Many athletes carefully select foods to improve their performance, including runners who “carbo-load” at dinner for a big race in the morning. But ahead of the Tokyo 2020 Olympics, Japanese scientists are taking it a step further—via microorganisms in the gut.
A team at Okayama University is collecting stool samples from various athletes before and after competitions. “If we can determine what the ideal composition of microorganisms within the intestinal tract is for [the] Japanese based on their diet, it could help improve the performance of athletes,” lead researcher Hidetoshi Morita told the Asahi Shimbun.
How we’re affected by the microbes in our gastrointestinal tracts—though still not completely understood—is getting more attention. Scientists have learned that the same microorganisms that help regulate digestion can also alter brain chemistry, ultimately affecting how we think and feel. Eating yogurt, which contains helpful microorganisms, might make you friendlier, researchers say.
This sort of thing might raise questions, however. Will some of the arguments for and against performance-enhancing drugs carry over to performance-enhancing microbes? Will the art of “microorganism optimization” burden athletes with yet another layer of unwelcome complexity?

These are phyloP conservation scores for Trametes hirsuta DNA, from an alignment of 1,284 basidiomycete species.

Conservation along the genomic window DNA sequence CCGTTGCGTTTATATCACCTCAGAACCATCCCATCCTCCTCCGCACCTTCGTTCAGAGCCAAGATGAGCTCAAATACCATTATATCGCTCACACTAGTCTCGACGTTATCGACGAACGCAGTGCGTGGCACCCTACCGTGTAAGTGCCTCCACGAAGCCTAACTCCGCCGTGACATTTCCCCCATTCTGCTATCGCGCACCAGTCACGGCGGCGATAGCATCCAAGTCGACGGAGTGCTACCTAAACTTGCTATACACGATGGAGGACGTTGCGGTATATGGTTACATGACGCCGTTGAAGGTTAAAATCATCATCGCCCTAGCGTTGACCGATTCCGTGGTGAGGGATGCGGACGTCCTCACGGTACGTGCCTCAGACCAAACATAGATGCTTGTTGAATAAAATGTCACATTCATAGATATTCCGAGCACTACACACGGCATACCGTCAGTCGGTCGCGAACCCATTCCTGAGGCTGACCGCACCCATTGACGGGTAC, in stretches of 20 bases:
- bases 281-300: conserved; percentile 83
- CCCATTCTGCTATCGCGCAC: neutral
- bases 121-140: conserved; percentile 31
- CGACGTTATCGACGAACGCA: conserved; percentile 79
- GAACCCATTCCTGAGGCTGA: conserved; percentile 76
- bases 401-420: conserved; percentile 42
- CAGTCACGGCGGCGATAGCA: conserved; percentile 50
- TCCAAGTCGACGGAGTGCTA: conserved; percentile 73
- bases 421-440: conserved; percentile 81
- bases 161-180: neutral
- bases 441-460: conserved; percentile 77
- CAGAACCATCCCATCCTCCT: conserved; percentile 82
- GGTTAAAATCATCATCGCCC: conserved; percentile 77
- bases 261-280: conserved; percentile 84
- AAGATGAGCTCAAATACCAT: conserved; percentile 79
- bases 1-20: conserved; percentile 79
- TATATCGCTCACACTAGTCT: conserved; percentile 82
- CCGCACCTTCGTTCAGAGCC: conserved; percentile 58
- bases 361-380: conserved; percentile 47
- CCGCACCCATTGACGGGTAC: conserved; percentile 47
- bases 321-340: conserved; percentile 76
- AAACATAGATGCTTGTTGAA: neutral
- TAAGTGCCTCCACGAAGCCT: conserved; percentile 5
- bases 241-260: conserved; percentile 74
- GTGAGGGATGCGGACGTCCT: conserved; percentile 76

Manipulated microorganisms could also affect sports in other ways. MIT researchers have demonstrated a ”bacteria-powered” material that vents when activated by specific levels of heat and moisture, opening flaps to allow moisture to escape. New Balance has expressed interest in incorporating the technology into sportswear.
Of course, microorganisms are nothing new in sports—and they’re not always helpful. The condition known as athlete’s foot, as many an itch-crazed competitor has experienced, also comes courtesy of microorganisms.